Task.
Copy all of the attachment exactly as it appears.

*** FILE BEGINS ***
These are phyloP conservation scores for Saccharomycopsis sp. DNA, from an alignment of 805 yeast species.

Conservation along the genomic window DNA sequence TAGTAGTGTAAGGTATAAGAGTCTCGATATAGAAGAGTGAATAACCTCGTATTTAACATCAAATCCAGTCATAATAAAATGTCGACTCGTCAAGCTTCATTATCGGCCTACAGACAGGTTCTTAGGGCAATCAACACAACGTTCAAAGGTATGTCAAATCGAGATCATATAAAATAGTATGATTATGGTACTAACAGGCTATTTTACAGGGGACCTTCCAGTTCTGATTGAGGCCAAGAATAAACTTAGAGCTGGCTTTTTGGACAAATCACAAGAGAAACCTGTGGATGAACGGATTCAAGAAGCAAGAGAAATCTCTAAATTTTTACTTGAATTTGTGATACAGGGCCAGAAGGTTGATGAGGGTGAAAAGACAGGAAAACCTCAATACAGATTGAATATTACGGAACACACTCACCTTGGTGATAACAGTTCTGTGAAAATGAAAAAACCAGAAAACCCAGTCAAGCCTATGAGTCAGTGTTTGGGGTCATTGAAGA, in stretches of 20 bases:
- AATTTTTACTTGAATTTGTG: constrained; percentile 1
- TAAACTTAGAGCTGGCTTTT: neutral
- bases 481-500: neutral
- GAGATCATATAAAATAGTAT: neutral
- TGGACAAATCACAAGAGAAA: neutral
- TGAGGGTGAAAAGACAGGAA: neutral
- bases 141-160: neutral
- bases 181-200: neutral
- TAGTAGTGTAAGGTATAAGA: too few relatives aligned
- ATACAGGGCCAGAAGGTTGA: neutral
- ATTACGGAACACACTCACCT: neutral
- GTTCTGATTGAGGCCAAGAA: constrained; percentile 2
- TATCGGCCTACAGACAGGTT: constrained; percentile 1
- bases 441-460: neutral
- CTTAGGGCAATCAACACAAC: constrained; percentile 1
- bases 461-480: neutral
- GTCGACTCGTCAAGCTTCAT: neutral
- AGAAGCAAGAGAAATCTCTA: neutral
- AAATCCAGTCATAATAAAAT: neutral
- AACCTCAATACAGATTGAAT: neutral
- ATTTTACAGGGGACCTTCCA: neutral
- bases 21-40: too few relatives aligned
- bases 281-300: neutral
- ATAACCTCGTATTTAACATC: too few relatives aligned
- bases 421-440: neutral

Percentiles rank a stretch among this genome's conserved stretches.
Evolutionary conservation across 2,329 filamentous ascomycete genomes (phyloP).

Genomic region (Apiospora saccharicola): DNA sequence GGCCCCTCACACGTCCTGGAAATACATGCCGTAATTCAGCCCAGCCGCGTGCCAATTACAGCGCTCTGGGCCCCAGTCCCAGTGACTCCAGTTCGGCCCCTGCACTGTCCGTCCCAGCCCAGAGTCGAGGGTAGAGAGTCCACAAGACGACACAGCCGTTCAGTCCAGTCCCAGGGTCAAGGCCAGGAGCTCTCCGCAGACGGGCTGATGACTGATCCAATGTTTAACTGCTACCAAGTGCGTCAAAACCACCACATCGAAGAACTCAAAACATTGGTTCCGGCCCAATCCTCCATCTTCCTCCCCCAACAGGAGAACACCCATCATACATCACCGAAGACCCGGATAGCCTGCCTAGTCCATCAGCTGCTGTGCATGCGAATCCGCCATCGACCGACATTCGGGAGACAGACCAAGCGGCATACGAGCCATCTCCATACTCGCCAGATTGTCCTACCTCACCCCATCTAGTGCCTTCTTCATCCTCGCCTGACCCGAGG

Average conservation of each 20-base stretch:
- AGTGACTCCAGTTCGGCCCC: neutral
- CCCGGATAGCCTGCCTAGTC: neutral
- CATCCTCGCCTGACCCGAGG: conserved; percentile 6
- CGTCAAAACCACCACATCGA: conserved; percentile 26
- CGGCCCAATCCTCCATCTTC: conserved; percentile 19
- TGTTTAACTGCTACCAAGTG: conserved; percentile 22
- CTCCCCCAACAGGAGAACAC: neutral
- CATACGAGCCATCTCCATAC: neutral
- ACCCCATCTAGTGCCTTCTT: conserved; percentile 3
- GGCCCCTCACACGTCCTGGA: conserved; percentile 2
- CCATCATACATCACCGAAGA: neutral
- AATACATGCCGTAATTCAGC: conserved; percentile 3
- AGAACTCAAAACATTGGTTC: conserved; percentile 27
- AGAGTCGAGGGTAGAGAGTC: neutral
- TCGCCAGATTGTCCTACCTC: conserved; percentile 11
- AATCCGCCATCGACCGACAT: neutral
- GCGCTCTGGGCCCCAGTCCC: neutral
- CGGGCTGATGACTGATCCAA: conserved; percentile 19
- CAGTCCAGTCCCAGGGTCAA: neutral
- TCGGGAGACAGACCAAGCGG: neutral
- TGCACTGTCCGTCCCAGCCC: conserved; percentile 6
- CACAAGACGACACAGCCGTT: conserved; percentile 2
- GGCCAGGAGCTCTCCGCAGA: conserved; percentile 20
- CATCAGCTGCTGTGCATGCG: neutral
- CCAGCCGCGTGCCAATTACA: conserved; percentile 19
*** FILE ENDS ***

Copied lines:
These are phyloP conservation scores for Saccharomycopsis sp. DNA, from an alignment of 805 yeast species.

Conservation along the genomic window DNA sequence TAGTAGTGTAAGGTATAAGAGTCTCGATATAGAAGAGTGAATAACCTCGTATTTAACATCAAATCCAGTCATAATAAAATGTCGACTCGTCAAGCTTCATTATCGGCCTACAGACAGGTTCTTAGGGCAATCAACACAACGTTCAAAGGTATGTCAAATCGAGATCATATAAAATAGTATGATTATGGTACTAACAGGCTATTTTACAGGGGACCTTCCAGTTCTGATTGAGGCCAAGAATAAACTTAGAGCTGGCTTTTTGGACAAATCACAAGAGAAACCTGTGGATGAACGGATTCAAGAAGCAAGAGAAATCTCTAAATTTTTACTTGAATTTGTGATACAGGGCCAGAAGGTTGATGAGGGTGAAAAGACAGGAAAACCTCAATACAGATTGAATATTACGGAACACACTCACCTTGGTGATAACAGTTCTGTGAAAATGAAAAAACCAGAAAACCCAGTCAAGCCTATGAGTCAGTGTTTGGGGTCATTGAAGA, in stretches of 20 bases:
- AATTTTTACTTGAATTTGTG: constrained; percentile 1
- TAAACTTAGAGCTGGCTTTT: neutral
- bases 481-500: neutral
- GAGATCATATAAAATAGTAT: neutral
- TGGACAAATCACAAGAGAAA: neutral
- TGAGGGTGAAAAGACAGGAA: neutral
- bases 141-160: neutral
- bases 181-200: neutral
- TAGTAGTGTAAGGTATAAGA: too few relatives aligned
- ATACAGGGCCAGAAGGTTGA: neutral
- ATTACGGAACACACTCACCT: neutral
- GTTCTGATTGAGGCCAAGAA: constrained; percentile 2
- TATCGGCCTACAGACAGGTT: constrained; percentile 1
- bases 441-460: neutral
- CTTAGGGCAATCAACACAAC: constrained; percentile 1
- bases 461-480: neutral
- GTCGACTCGTCAAGCTTCAT: neutral
- AGAAGCAAGAGAAATCTCTA: neutral
- AAATCCAGTCATAATAAAAT: neutral
- AACCTCAATACAGATTGAAT: neutral
- ATTTTACAGGGGACCTTCCA: neutral
- bases 21-40: too few relatives aligned
- bases 281-300: neutral
- ATAACCTCGTATTTAACATC: too few relatives aligned
- bases 421-440: neutral

Percentiles rank a stretch among this genome's conserved stretches.
Evolutionary conservation across 2,329 filamentous ascomycete genomes (phyloP).

Genomic region (Apiospora saccharicola): DNA sequence GGCCCCTCACACGTCCTGGAAATACATGCCGTAATTCAGCCCAGCCGCGTGCCAATTACAGCGCTCTGGGCCCCAGTCCCAGTGACTCCAGTTCGGCCCCTGCACTGTCCGTCCCAGCCCAGAGTCGAGGGTAGAGAGTCCACAAGACGACACAGCCGTTCAGTCCAGTCCCAGGGTCAAGGCCAGGAGCTCTCCGCAGACGGGCTGATGACTGATCCAATGTTTAACTGCTACCAAGTGCGTCAAAACCACCACATCGAAGAACTCAAAACATTGGTTCCGGCCCAATCCTCCATCTTCCTCCCCCAACAGGAGAACACCCATCATACATCACCGAAGACCCGGATAGCCTGCCTAGTCCATCAGCTGCTGTGCATGCGAATCCGCCATCGACCGACATTCGGGAGACAGACCAAGCGGCATACGAGCCATCTCCATACTCGCCAGATTGTCCTACCTCACCCCATCTAGTGCCTTCTTCATCCTCGCCTGACCCGAGG

Average conservation of each 20-base stretch:
- AGTGACTCCAGTTCGGCCCC: neutral
- CCCGGATAGCCTGCCTAGTC: neutral
- CATCCTCGCCTGACCCGAGG: conserved; percentile 6
- CGTCAAAACCACCACATCGA: conserved; percentile 26
- CGGCCCAATCCTCCATCTTC: conserved; percentile 19
- TGTTTAACTGCTACCAAGTG: conserved; percentile 22
- CTCCCCCAACAGGAGAACAC: neutral
- CATACGAGCCATCTCCATAC: neutral
- ACCCCATCTAGTGCCTTCTT: conserved; percentile 3
- GGCCCCTCACACGTCCTGGA: conserved; percentile 2
- CCATCATACATCACCGAAGA: neutral
- AATACATGCCGTAATTCAGC: conserved; percentile 3
- AGAACTCAAAACATTGGTTC: conserved; percentile 27
- AGAGTCGAGGGTAGAGAGTC: neutral
- TCGCCAGATTGTCCTACCTC: conserved; percentile 11
- AATCCGCCATCGACCGACAT: neutral
- GCGCTCTGGGCCCCAGTCCC: neutral
- CGGGCTGATGACTGATCCAA: conserved; percentile 19
- CAGTCCAGTCCCAGGGTCAA: neutral
- TCGGGAGACAGACCAAGCGG: neutral
- TGCACTGTCCGTCCCAGCCC: conserved; percentile 6
- CACAAGACGACACAGCCGTT: conserved; percentile 2
- GGCCAGGAGCTCTCCGCAGA: conserved; percentile 20
- CATCAGCTGCTGTGCATGCG: neutral
- CCAGCCGCGTGCCAATTACA: conserved; percentile 19